Serving House: A Journal of Literary Arts
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SHJ Issue 1
Spring 2010

[Two Poems]

Kurt Brown

Two Blondes with Hammers

A friend sends a joke to me via the internet, bearing the subject-line above.
I admire the way he titles his joke, though the joke itself isn’t that funny.
I can imagine anything I want: the erotics of tools and carpentry; muscled
arms and thighs slick with labor; soft flesh contrasted with hard steel;
anomalous women doing men’s work. I love how the set-up is better than
the delivery, how “Two Blondes with Hammers” already has me smiling,
though I might be a male chauvinist, someone who thinks women belong
in kitchens and not perched precariously on ladders against the high walls
of a house. But what if the joke had begun with the words: “Two fullbacks
with knitting needles.” Wouldn’t I smile just as much, and wouldn’t it be
just as funny, just as pleasure-giving as these two blondes, hammering away
in my imagination now, their lithe bodies stretching outward to place nails
in clapboard siding, their bright hair shining in the sun? And is it wrong
to think of their supple necks, their tawny backs sewn with freckles like
nailheads glittering across the side of a building? Is my love for them
merely a way of turning them into objects, or is it a way of honoring
them, letting them breathe deeply in their rough overalls, picturing them
stopping, now and then, to oversee what they have done? One of them
takes a swig of cold water from a bottle dangling from her belt, and I feel
the water trickle past her lips, down her chin, into the valley of the shadow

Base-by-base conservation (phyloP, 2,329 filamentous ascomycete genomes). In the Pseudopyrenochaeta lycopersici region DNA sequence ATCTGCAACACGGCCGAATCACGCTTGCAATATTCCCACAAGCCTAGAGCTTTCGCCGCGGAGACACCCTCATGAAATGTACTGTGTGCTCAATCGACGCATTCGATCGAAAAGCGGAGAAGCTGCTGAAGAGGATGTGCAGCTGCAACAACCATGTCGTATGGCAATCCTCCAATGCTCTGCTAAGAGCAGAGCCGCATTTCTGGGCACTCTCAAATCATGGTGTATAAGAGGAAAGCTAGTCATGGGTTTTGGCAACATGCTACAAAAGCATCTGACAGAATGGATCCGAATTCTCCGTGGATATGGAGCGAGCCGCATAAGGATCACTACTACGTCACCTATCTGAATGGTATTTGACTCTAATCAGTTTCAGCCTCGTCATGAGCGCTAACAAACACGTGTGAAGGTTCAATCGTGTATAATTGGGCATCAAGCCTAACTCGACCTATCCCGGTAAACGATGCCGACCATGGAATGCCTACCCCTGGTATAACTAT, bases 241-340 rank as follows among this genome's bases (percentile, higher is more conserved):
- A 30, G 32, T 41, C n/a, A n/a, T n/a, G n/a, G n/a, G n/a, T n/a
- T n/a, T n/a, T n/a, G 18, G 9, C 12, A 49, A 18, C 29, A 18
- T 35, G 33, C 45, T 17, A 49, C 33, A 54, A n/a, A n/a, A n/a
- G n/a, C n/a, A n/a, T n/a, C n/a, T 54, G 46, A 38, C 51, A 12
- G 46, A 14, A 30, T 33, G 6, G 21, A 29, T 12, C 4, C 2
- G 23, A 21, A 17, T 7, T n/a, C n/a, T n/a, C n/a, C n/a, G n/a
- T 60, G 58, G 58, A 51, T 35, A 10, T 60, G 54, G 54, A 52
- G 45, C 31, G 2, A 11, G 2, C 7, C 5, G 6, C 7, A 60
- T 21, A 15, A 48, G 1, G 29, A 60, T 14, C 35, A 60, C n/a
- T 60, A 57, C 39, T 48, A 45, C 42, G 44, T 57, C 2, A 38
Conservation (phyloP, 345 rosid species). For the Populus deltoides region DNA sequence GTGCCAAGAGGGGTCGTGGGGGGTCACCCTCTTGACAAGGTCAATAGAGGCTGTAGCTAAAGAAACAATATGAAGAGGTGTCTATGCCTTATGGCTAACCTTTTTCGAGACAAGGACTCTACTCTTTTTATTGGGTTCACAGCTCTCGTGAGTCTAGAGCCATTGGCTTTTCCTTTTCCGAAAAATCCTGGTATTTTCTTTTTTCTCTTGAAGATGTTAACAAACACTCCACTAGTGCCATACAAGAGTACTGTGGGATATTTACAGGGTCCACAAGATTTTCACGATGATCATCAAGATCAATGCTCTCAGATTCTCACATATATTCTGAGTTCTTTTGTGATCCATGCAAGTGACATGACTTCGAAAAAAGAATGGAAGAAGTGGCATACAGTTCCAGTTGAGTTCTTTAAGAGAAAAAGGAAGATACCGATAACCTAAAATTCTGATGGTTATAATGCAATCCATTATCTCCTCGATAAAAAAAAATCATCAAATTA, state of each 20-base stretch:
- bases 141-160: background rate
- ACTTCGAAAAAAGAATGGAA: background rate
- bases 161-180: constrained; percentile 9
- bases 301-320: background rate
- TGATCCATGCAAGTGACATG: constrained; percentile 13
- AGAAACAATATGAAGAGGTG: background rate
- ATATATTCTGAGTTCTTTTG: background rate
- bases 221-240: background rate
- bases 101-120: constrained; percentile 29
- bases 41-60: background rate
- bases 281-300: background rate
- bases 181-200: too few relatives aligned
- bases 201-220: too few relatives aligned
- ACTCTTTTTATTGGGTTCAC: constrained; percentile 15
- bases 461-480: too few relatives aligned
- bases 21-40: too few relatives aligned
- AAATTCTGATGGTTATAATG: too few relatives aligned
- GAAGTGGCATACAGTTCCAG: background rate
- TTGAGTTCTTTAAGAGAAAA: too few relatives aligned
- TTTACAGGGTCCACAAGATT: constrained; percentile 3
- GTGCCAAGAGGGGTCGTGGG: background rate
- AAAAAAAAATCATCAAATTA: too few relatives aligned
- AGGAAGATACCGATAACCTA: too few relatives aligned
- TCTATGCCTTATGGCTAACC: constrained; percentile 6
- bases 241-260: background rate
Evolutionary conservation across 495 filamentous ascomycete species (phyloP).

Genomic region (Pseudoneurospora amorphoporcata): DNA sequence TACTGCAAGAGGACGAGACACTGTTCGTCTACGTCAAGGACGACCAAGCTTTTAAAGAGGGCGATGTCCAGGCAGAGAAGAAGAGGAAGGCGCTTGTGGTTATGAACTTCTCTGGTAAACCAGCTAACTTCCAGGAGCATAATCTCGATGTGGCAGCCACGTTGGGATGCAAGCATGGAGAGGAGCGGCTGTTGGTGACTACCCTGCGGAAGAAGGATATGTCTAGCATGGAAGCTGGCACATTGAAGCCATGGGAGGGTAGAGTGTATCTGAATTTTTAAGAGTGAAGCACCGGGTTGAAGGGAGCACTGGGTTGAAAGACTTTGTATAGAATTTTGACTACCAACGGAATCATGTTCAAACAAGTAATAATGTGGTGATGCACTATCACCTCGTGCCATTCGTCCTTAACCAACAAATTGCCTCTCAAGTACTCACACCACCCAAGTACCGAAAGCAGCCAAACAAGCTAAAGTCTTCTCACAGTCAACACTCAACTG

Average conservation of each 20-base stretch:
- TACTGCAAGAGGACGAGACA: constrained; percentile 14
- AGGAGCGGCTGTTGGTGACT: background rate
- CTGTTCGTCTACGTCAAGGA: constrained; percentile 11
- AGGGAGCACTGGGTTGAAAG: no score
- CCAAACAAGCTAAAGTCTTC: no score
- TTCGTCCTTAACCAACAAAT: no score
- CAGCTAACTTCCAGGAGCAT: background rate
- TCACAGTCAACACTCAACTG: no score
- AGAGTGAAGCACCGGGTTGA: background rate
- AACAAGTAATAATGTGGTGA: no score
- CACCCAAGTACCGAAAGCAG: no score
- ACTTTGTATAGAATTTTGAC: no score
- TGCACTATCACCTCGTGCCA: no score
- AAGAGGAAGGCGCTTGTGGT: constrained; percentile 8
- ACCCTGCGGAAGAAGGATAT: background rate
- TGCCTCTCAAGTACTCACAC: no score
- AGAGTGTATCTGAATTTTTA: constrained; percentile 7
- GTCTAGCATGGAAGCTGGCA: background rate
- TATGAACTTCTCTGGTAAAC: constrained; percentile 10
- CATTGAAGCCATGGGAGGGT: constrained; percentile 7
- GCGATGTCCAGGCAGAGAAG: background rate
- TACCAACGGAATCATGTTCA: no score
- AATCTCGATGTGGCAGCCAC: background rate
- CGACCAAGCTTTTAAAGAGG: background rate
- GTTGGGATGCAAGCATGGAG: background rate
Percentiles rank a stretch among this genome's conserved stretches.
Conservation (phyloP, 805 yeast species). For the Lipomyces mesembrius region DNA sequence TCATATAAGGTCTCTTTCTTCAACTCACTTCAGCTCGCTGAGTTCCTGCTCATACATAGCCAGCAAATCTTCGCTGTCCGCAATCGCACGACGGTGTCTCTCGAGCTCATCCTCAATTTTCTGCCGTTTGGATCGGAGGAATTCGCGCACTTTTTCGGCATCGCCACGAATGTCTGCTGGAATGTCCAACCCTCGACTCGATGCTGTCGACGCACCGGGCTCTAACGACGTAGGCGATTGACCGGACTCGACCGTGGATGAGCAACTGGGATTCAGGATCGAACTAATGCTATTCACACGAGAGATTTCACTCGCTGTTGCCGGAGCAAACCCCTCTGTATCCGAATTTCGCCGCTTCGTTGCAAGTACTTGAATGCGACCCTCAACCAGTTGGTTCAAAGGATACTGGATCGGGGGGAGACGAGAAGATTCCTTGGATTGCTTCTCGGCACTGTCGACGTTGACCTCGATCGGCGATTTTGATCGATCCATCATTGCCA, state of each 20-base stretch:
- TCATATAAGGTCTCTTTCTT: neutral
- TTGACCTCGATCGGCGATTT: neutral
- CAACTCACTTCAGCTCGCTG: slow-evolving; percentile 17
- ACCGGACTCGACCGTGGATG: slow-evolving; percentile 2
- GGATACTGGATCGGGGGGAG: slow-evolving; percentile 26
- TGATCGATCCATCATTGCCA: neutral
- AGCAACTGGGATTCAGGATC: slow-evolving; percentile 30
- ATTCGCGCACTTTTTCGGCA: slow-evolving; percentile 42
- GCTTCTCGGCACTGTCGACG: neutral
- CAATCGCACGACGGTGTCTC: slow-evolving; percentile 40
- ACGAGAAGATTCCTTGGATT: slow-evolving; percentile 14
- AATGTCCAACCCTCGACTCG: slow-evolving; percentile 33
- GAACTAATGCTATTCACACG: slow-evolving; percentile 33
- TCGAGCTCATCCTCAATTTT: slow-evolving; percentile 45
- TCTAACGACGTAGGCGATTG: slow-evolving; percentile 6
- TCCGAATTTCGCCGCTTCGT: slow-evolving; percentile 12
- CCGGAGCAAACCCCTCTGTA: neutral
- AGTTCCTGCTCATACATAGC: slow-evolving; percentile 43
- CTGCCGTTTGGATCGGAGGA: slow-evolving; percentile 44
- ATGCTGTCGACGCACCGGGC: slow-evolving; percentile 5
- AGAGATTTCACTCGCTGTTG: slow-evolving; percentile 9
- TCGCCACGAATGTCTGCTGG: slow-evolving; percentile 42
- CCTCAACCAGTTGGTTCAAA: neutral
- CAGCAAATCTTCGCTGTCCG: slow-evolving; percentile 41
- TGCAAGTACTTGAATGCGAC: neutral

of pleasure between her breasts, where it warms up and mingles with her
sweat, and I begin to feel thirsty too. What if they had been square-shouldered,
stocky, with pale oval faces and damp stringy hair of no particular color—
would that be funny as well, and would it be right to smile at them in the same
way, or would that be cruel and inappropriate, laughter without even an edge
of irony or the unexpected to redeem it, even a little? But all this thinking is
ruining the joke, robbing life of some of its vitality and surprise, making
grim work of the imagination which wants, after all, nothing but pleasure
and cares little for the intellect, for social theory or morality in any guise.
Two blondes with hammers is a pleasure to contemplate. Isn’t that enough?
Now one of them takes a deep breath and wipes the sweat from her brow.
She looks even lovelier when she’s tired. She doesn’t even know I’m here.

A Moment

I keep returning to that moment, one
Day at your kitchen table with the sun
Slanting in through the glass above your sink.
You stood before me, brushing your long hair,
Stroke after stroke in the astonished air
While you talked of nothing, and I sipped my drink.

Then suddenly you bent your head, and threw
Your hair forward in a bright fan to show
Your beauty in a simple act, at once
Casual and contrived, while I sat there
Like some stone figure in a stone chair—
Such blatant beauty required a response.

But I did nothing, though my heart halted
In my chest, a small, numb, exalted
Animal, until you tossed that golden wrack
Of hair to settle once again upon
Your shoulders and you smiled your wan
Smile and I recalled myself, and smiled back.


“...we have been born here to witness and celebrate. We wonder at our purpose for living. Our purpose
is to perceive the fantastic. Why have a universe if there is no audience?” — Ray Bradbury